How to LOVE Sonarworks
I finally got around to trying some speaker/headphone correction software. Namely Sonarworks Reference 4 Studio. Instantly loved what it did to my headphones (Sennheiser HD6XX), but when I measured my monitors (and sub), I truly hated what it did to them and thought “yep, this is snake oil”. Except… not snake oil. Because while trying to figure out exactly why the correction could sound so good in my headphones but not in my room, I stumbled upon an article that opened my eyes. And when I applied what I learned in that article to the default correction curve in Sonarworks, I suddenly fell in love with what Sonarworks could do to my monitors and sub.
So what was the magic thing I applied to Sonarworks? A user-preference Bass Boost and Tilt adjustment to the measured correction curve. Look at the screenshot above. See the shape of the red line that is doing a shelving boost of about +4.5 dB to the bass/sub region, and which is incurring an overall downward tilt centered at 1 Khz? That one adjustment turned Sonarworks’ effect on my monitors from snake oil to pure magic. Let me explain why this works.
I had dragged my heels on trying out Sonarworks for nearly a full year. I do a lot of research before buying something that pricey ($299 for the full package plus a calibrated measurement mic). And my research kept turning up reviews that loved Sonarworks, but an equal number of reviews that hated Sonarworks. Nearly everyone seems to like what it does for headphones, but I wasn’t alone in my intense dislike for what it did to my monitors and sub.
But I was finally in a position to take a risk and see for myself how Sonarworks would work for me. And felt instant remorse when I first fired up the measured speaker correction. But it nagged at me as to why they nailed my headphone correction so perfectly but could be so far off on the monitor correction. So back into the Google fray one more time, and I came upon this article.
At first, the article seemed to only confirm my belief that Sonarworks was snake oil. I already knew something about the issues described in the article. But I never consciously thought about the point made in the 2nd half about how every listener (and sound engineer) has a very personal “preferred tonal balance”. In a nutshell, there is a certain spectral balance that each of us comes to expect from a lifetime of listening to music. Some of us prefer more bass and sub than others. Some of us prefer slightly brighter or darker highs. Some of us prefer mids to be more “forward” or not. And so on.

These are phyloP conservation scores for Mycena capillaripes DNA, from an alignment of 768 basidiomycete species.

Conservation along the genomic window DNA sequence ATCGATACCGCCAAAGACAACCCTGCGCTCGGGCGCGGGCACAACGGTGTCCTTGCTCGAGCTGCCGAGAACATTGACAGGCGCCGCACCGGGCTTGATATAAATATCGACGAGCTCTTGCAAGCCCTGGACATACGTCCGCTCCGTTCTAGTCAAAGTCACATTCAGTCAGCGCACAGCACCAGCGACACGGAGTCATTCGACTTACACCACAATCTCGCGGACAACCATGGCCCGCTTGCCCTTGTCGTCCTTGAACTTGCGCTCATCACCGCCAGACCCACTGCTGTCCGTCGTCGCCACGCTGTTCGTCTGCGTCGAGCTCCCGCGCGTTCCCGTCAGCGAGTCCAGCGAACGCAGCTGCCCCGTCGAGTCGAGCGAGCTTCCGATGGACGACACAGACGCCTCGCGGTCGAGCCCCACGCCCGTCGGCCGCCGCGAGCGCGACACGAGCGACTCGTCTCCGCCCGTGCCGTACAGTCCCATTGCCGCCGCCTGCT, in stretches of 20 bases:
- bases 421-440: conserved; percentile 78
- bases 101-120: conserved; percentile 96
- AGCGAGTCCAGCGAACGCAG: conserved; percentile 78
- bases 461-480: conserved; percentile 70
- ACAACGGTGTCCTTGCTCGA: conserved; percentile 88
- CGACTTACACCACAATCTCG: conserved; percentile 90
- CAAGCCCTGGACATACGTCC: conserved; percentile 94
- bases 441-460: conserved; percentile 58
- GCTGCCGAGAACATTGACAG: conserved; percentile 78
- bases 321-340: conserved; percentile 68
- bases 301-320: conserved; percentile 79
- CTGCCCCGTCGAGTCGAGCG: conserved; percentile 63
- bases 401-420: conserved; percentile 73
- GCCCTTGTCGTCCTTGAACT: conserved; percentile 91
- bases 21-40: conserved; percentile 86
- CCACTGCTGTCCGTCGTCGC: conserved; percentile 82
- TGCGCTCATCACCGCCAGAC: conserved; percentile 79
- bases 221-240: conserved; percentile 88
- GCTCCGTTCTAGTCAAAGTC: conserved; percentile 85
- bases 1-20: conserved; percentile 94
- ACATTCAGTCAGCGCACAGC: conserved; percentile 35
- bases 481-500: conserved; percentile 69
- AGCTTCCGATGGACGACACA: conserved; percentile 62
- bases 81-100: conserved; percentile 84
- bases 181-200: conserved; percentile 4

This personal preference is why you always see mixed reviews on every pro monitor out there. Some people hate brand X, while others think brand X sounds great. Because no two people—and no two engineers/producers—have the same personal taste in how a great reference track should actually sound.
And therefore, this is why you need to produce and mix and master in an environment that “just sounds GOOD” to yourself. If you like to really hear and feel the bass/sub region, you better be mixing in an environment that “sounds good” down there, or you’re going to push the bottom end too much in your mix and it’s going to come across as “too heavy and too muddy” on other systems. If you mix in an environment where the speakers are feeling a bit too harsh or too bright all the time, even on your best reference tracks, then you’re going to overcompensate in your mix and the final result will come across as “too dull” on other systems and to other listeners.
So armed with this new insight, I asked myself why that Bass Boost and Tilt section was prominently featured in the Sonarworks interface. That had seemed odd to me in a piece of software whose claim to fame was making your room response at your listening position “perfectly flat”. So I reached for that section and A-B bypassed the Sonarworks correction on and off while using the tilt and bass boost to dial in what I liked about my HS8 monitors and my KRK-10s sub. Basically, I looked for bass boost and tilt settings that made Sonarworks feel essentially the same when it was enabled vs not enabled.
Then when I achieved that, I spent time listening to my better reference tracks and constantly toggling back and forth between Sonarworks correction on/off. And sure enough, I could hear the subtle differences that the correction curve was doing. The detail and balance in my bass and sub region was absolutely better. Much more definition and less mud. It was absolutely correcting for the comb filter in that region caused by the “floor bounce”. And it definitely opened up the mids and reduced some masking in certain places, probably caused by some slight comb-filtering from my “desk bounce”.
So my advice is that Sonarworks Reference 4 Studio is a “must-have” when you can find the budget for it. But be aware that you will ALSO need to tweak the Bass Boost and Tilt section to match your personal “preferred tonal balance” before you’ll hear what Sonarworks can actually do for you.